# Can I express an abstract, symbolic range of reals?

Hello, I'm very new at sage. I'd like to express a range like range(-3.0,3.0,0.02) but with symbols for all the parameters, like range(a,b,delta), that displays nicely with show(). I would like to be able to substitute in floats at some later stage.

a. I'm not sure what a conventional symbolic expression for a range of floats is

b. Not sure how to express it in SageMath.

My goal is to be able to express constructing a chain rule over a finite input range. I seem to be able to express the chaining of functions ok, but am getting stuck with what i'm calling the constant function which is this range. If I use the range(-3.0,3.0,0.02) I get swamped by the output.

P.S. I don't want to use a built-in differentiate, I'm going to use finite differences.

Cheers...

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In Jupyter notebook I'm up to here, could be horribly unconventional:

from typing import List, Dict, Callable
# A Function takes in an ndarray as an argument and produces an ndarray
Array_Function = Callable[[ndarray], ndarray]
Chain = List[Array_Function]

identity_function(x) = SR('x')

def compose(chain: Chain)-> Callable:
if not chain:
return identity_function
else:
return chain(compose(chain[1:]))

input_range = np.arange(-3, 3, 0.02)

c0: Chain = [x ** 2, max(0.2 * x,x), 1 / (1 + exp(-x))]
sigmoid,lru,square = c0
show([sigmoid,lru,square])

show(compose(c0))


"If I use the range(-3.0,3.0,0.02) I get swamped by the output."

In that case, I usually do L=range(-3.0,3.0,0.02) to avoid to be swamped by the output.

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This is not an abstract symbolic expression for a range - which I would still like, but this answer uses numpy to provide its default output summary with ellipses for large arrays. Solves my practical problem of too much output.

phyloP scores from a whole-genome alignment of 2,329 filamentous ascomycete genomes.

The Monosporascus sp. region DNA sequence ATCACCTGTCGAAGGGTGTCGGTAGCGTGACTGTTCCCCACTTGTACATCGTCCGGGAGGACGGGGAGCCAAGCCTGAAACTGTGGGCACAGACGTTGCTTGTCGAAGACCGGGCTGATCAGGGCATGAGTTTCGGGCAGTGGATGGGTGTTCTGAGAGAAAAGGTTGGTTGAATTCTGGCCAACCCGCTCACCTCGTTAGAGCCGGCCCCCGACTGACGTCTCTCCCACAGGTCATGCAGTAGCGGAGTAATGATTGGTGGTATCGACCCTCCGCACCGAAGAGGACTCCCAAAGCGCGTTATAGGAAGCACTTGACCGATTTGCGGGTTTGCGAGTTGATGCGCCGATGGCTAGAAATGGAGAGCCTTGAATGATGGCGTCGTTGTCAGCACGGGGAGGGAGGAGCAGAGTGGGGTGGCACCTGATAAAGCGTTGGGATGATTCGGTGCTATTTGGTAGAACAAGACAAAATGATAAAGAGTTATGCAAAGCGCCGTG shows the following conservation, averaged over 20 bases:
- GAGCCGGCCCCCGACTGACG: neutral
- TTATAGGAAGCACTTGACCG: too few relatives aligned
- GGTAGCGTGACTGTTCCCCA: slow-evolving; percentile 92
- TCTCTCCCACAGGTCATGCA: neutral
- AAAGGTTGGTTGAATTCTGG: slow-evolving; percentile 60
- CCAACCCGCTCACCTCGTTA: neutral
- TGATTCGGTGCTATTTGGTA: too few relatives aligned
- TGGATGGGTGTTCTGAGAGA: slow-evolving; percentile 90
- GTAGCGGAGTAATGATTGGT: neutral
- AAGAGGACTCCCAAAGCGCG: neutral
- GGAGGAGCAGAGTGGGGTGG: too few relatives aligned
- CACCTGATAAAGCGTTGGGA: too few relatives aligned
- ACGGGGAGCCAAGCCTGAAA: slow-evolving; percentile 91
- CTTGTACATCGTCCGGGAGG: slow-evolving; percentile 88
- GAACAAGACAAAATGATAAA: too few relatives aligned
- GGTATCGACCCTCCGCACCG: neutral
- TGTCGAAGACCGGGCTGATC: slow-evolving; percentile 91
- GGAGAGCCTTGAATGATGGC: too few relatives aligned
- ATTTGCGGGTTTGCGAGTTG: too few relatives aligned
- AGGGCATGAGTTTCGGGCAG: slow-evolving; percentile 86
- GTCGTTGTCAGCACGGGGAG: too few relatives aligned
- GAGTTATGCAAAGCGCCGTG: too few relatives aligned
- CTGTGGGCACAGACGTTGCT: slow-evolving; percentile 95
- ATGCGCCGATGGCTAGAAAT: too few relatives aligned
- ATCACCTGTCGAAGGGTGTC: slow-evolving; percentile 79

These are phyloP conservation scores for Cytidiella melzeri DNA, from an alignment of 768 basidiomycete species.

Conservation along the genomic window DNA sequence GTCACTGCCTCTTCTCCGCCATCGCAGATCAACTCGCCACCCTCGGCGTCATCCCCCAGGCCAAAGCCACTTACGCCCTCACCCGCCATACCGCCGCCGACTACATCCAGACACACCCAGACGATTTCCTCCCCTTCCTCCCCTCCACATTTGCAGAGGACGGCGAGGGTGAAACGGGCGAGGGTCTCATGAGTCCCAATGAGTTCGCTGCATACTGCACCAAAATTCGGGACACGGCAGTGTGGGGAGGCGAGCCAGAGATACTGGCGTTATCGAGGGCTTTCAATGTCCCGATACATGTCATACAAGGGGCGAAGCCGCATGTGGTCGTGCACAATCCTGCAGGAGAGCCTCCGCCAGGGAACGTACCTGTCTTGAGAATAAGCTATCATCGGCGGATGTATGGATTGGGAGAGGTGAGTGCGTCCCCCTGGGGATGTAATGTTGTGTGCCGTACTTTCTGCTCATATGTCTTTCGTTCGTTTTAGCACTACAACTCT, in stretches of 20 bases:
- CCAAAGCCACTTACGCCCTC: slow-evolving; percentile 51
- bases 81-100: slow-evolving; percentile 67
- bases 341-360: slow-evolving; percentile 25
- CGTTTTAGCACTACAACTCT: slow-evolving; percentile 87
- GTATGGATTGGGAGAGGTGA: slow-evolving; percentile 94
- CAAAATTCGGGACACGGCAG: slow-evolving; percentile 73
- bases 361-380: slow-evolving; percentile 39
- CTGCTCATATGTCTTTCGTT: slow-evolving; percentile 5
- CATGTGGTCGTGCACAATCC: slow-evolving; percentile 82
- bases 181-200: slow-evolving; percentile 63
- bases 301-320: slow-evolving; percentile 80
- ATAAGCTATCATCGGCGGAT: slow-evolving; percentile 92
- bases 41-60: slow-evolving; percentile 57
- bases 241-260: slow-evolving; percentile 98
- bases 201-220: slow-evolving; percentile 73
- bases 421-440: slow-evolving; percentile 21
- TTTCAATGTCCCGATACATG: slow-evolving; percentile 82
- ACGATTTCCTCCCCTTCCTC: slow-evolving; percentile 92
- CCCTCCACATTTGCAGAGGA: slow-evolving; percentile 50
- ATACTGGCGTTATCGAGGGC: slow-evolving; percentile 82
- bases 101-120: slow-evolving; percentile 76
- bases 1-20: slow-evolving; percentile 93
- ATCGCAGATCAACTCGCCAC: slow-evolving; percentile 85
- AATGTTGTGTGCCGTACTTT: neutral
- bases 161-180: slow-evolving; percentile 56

ref: https://doc.sagemath.org/html/en/thematic_tutorials/numerical_sage/numpy.html

  import numpy as np

l = np.array(srange(-3.0, 3.0, 0.002))
show(l)

[⎯𝟹.⎯𝟸.𝟿𝟿𝟾⎯𝟸.𝟿𝟿𝟼...𝟸.𝟿𝟿𝟺𝟸.𝟿𝟿𝟼𝟸.𝟿𝟿𝟾]

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The answer from @Sebastien displayed ellipses in its output summary, maybe this feature is broken in sage's jupyter notebook implementation?

1

I don't know for the symbolic range, but note that sage provides srange which takes floats as input:

sage: srange(-3.0,3.0,0.02)
[-3.00000000000000,
-2.98000000000000,
-2.96000000000000,
-2.94000000000000,
...
2.96000000000000,
2.98000000000000]


EDIT:

Above, the ellipse "..." replacing the long output was done by hand. To have the ellipse to appear automatically, the best is to create your own class. For example:

sage: class MyRange(SageObject):
....:     def __init__(self, start, stop, step):
....:         self._start = start
....:         self._stop = stop
....:         self._step = step
....:     def to_srange(self):
....:         return srange(self._start, self._stop, self._step)
....:     def __iter__(self):
....:         return iter(self.to_srange())
....:     def __repr__(self):
....:         L = self.to_srange()
....:         if len(L) < 10:
....:             return repr(L)
....:         else:
....:             Lellipse = L[:3] + ["..."] + L[-3:]
....:             return '['+', '.join(str(a) for a in Lellipse)+']'
....:
....:
sage: MyRange(-3,3,1)      # short list no ellipse
[-3, -2, -1, 0, 1, 2]
sage: MyRange(-3,3,0.02)    # long list with ellipse
[-3.00000000000000, -2.98000000000000, -2.96000000000000, ..., 2.94000000000000, 2.96000000000000, 2.98000000000000]
sage: sum(a^2 for a in MyRange(-3,3,0.02))
900.020000000001
sage: sum(a^2 for a in srange(-3,3,0.02))   # confirms that MyRange considers the whole list
900.020000000001


To learn how to use classes in Python/Sage, you may also look at this fruit.py example available in my optional package.

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Thanks, Have already tried that. Same swamped output. Want to be able to have symbolic parameters to the range expression. Or equivalent - with a compact show() output.

srange( a, b, delta)

I think you want to create a Python class and write your own __repr__ method. Let me update my answer...

Thanks @Sebastien - I think you are right. Though I found numpy arrays seem to do the ellipses nicely. Maybe I really need to write a class for a symbolically parameterised range, which can be realised. Seems weird not to have one. I keep feeling I’ve missed something obvious.

Very hard to work out which way to do things when starting out - unsurprisingly :-)

When I work with long ranges, I usually don't need to look at them. I just store them in a variable and that's it. But, it is true that such feature is useful. For example, the string representation of a pandas dataframe containing millions of lines will print only the few first and few last lines.